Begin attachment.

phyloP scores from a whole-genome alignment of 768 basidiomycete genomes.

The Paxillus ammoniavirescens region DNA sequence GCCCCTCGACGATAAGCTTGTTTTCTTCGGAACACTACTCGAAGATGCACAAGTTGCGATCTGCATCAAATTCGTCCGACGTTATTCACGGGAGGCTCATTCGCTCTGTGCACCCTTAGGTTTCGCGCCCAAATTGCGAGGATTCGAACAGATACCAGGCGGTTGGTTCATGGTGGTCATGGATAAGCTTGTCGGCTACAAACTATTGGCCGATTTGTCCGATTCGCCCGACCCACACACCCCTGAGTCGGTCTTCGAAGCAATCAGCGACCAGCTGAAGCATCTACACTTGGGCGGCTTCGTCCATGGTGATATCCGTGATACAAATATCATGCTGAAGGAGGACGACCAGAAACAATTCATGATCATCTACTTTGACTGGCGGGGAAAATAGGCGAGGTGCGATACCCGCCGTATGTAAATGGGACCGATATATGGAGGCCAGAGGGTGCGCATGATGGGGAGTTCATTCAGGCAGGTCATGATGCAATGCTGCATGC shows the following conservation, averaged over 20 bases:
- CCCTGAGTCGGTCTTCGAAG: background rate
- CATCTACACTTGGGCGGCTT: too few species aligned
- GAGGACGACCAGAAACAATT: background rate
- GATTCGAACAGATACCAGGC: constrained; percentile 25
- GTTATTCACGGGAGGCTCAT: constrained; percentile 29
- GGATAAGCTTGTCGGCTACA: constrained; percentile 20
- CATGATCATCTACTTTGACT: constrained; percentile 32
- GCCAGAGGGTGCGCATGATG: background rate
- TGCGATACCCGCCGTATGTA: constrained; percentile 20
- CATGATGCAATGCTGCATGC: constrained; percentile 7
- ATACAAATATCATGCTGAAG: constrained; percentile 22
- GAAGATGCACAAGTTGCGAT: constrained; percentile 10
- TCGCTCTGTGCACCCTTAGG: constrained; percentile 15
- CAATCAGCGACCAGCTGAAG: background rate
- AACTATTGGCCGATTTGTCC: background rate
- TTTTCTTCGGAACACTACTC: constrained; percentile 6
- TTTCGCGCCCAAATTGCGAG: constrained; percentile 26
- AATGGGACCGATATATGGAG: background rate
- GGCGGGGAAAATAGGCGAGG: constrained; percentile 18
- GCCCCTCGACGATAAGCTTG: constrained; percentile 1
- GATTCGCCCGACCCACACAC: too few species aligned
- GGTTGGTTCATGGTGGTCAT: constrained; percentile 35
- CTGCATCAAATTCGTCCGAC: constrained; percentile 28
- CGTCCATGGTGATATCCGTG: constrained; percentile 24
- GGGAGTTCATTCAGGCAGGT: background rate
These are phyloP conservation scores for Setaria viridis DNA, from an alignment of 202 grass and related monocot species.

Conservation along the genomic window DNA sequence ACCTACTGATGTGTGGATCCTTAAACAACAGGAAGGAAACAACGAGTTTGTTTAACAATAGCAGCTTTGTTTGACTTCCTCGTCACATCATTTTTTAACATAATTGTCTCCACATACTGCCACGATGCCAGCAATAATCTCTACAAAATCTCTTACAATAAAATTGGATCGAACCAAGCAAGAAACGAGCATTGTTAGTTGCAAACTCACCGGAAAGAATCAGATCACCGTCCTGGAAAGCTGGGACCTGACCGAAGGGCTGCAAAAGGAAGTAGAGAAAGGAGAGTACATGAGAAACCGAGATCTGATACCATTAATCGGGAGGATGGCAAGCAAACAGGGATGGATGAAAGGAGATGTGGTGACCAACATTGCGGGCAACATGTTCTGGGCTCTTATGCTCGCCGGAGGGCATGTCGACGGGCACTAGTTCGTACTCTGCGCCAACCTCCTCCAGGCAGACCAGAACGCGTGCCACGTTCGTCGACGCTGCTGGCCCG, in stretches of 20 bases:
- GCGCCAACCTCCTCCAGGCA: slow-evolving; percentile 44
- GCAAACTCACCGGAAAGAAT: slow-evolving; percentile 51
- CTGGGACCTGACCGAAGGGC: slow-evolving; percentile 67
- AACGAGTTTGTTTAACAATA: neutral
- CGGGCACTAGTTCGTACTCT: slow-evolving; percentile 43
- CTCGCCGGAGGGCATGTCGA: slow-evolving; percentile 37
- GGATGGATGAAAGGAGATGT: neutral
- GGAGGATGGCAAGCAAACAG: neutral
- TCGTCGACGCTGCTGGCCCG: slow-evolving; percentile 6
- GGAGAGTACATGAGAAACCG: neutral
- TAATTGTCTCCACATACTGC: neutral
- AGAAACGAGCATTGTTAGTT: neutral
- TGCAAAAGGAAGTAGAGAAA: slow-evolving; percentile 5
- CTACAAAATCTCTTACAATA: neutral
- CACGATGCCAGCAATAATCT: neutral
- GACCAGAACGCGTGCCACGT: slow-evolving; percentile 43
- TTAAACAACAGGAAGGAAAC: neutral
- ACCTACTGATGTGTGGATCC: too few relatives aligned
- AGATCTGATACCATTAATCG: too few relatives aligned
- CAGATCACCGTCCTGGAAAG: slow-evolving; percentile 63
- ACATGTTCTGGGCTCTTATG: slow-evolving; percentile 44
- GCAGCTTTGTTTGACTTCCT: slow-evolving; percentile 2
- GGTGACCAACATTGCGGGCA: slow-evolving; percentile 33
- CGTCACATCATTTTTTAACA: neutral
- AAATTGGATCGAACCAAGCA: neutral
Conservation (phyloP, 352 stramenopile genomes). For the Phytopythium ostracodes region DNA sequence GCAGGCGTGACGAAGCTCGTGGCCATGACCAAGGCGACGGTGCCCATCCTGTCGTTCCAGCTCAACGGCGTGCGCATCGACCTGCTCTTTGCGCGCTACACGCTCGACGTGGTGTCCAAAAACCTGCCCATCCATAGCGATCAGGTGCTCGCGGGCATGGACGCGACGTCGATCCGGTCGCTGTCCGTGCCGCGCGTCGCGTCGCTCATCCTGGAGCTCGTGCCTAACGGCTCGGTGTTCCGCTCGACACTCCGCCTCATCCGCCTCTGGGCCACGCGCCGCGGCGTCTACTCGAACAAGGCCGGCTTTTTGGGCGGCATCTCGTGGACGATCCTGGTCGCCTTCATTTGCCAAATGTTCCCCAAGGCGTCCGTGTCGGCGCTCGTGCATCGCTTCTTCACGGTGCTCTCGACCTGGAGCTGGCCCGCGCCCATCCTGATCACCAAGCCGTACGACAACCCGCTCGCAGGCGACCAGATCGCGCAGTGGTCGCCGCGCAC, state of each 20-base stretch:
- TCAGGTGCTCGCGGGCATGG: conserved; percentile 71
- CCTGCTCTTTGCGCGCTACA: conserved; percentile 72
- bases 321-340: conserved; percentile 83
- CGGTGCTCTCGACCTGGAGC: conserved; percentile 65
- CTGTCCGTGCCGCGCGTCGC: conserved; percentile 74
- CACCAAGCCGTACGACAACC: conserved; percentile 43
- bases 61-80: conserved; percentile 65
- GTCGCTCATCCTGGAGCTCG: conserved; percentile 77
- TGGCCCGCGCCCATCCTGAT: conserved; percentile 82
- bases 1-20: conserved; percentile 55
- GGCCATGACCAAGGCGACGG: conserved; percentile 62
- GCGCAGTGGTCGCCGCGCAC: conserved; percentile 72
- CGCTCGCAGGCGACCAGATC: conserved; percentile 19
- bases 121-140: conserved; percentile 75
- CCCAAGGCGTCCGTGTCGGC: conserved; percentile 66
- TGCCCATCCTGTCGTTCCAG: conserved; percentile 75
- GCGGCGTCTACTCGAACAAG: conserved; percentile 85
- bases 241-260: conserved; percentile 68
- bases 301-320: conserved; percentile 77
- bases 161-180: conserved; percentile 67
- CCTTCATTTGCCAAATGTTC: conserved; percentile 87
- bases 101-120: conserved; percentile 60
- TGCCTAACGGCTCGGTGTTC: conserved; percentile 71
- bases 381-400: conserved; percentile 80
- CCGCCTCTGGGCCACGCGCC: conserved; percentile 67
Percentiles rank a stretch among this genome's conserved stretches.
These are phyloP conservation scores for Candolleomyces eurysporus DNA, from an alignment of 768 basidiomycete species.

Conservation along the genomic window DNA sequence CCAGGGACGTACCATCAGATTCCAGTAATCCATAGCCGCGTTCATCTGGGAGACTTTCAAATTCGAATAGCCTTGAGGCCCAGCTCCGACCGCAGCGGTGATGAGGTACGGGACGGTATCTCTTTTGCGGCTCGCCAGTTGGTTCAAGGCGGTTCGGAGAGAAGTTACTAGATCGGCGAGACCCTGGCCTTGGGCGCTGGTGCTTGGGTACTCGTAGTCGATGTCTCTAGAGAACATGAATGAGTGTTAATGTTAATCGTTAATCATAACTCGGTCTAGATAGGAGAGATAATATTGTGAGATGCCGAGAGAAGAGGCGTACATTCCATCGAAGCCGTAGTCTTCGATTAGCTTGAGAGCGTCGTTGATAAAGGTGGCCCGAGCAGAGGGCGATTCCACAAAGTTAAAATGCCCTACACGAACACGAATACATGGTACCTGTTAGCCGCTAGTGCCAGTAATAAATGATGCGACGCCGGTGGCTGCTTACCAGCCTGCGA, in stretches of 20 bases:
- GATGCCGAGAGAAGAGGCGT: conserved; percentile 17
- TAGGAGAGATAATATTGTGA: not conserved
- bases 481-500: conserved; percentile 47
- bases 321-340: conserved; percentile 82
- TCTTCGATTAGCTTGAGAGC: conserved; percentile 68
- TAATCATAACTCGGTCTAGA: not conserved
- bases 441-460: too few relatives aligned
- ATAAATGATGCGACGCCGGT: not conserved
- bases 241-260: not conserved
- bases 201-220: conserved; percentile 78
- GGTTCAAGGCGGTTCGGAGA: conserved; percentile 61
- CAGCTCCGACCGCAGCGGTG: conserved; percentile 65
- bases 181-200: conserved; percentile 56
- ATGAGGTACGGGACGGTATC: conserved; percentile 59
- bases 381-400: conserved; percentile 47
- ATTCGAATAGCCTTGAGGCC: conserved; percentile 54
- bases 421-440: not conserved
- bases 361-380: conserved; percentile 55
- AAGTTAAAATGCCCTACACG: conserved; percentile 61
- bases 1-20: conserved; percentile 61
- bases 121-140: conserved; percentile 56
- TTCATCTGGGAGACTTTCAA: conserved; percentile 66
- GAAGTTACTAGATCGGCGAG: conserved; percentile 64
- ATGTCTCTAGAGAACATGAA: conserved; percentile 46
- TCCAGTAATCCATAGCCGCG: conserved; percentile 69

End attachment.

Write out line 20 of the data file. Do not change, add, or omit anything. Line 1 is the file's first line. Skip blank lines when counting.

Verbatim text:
- AATGGGACCGATATATGGAG: background rate